Light, the team realized, might be the biofilms' Achilles' heel. To find out, the researchers used a spectroradiometer, which identifies the wavelengths of light that a surface absorbs and reflects. The cyanobacteria in the catacombs absorbed light from the full visible spectrum except for a narrow band in the blue region. In theory, if the catacombs were lit with only that blue light, the microbes should stop growing.
Albertano's team tested the idea in a chamber of San Callisto called the Cubiculum of the Ocean. Bulbs emitting the correct wavelength were hard to find, but the group eventually got some from a company that supplies lights to nightclubs. Under the blue light, the biofilm's growth rate has decreased noticeably (P. Albertano et al. in Molecular Biology and Cultural Heritage 151–162; Balkema, Lisse, 2003). But Albertano says she is reserving judgement on the long-term effectiveness of the technique until sometime this year.
The same approach was taken at the Cave of Bats, where a species of green algae is the anchor for the biofilm. Like all green plants, their colour is a reflection — literally — of the wavelengths of light they cannot use. So the cave is now bathed in pure green light. “We certainly see that green algae and also mosses grow more slowly under green light and eventually die,” says Mariona Hernández-Mariné, a pharmacologist at the University of Barcelona and a member of the team.
Do visitors mind having to squint through monochromatic light? Apparently not, according to a questionnaire given out by the team at San Callisto. Most tourists said that they preferred the coloured light to the alternative of reducing the number of visitors.
But monochromatic light won't work at all sites. In some caves, biofilms trap nutrients carried down from the surface by seeping groundwater. And in caves that have both cyanobacterial and moss-fed biofilms, neither blue nor green light is a total solution. In such places, it may be possible to target chemical agents essential to biofilm growth.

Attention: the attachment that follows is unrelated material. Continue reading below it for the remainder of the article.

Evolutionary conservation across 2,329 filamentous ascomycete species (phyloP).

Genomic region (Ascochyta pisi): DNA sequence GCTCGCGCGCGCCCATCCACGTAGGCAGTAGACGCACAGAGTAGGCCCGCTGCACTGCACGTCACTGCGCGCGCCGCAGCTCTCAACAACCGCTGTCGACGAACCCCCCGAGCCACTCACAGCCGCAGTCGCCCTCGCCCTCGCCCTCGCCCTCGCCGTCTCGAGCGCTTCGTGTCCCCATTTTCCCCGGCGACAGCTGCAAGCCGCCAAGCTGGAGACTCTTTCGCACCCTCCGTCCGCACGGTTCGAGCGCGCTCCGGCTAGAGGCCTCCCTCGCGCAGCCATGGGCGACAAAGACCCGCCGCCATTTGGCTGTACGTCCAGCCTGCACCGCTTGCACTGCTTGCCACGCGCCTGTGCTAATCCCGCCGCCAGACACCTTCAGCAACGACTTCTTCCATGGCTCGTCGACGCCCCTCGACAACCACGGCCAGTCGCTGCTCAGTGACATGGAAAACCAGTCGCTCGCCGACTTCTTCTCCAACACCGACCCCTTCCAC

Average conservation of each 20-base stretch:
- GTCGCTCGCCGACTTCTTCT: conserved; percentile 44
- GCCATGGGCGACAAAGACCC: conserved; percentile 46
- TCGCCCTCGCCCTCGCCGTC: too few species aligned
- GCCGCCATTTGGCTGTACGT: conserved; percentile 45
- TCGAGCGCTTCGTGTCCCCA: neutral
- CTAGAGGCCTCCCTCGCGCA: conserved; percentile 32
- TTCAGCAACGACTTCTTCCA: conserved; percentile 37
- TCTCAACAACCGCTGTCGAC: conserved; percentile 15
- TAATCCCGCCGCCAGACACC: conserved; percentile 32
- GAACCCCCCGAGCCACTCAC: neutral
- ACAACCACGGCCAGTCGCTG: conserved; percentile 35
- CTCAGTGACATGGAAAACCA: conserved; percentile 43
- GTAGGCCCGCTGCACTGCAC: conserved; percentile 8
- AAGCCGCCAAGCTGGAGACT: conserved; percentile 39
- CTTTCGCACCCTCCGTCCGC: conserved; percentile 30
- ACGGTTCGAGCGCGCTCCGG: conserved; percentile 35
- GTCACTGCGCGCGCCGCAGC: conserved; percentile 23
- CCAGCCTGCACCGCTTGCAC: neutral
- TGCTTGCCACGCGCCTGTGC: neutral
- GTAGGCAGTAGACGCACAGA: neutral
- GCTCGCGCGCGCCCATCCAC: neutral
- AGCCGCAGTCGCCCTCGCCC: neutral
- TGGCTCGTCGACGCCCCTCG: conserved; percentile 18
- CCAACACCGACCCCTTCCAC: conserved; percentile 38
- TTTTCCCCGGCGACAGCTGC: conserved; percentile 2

One possibility is a group of compounds called siderophores, which are used by bacteria to absorb iron, a nutrient they need to produce essential enzymes. The researchers reason that the judicious application of siderophores produced in the lab could soak up iron before the bacteria can make use of it, and so inhibit their growth. Such an approach is being tested by VTT Biotechnology near Helsinki, Finland, as a way to reduce salmonella infections in chicken houses.
Another option is to interfere with communication between bacterial cells. Bacteria can grow and divide individually without doing too much damage to the rocks. They only form destructive biofilms when their population density reaches a certain threshold. The cells detect the surrounding population by sensing the concentration of secreted molecules called AHLs, or N-acylhomoserine lactones. A chemical method that blocks or destroys AHLs could prevent a biofilm from forming at all.
Such chemical methods are still under development and have yet to be tried in the caves. But if they work, they could be combined with pure light to allow archaeological sites currently sealed off for protection to reopen to the public. “These biocleaning procedures may develop into a valuable alternative to bactericides and fungicides, and would be less dangerous for the health of researchers and visitors,” Albertano says.
Will visitors get a second chance to see the original Lascaux cave? The San Callisto catacombs have remained open to the public, and the Cubiculum remains illuminated by pure blue light. Conservators at Lascaux declined to answer Nature's enquiries about the possibility of using the method there. But perhaps as blue light and biocleansers begin to prove their merit at other underground monuments, tourists will get their chance to see the real version of this ancient site.
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Castellani, F. The film crew. Nature 433, 100–101 (2005). https://doi.org/10.1038/433100a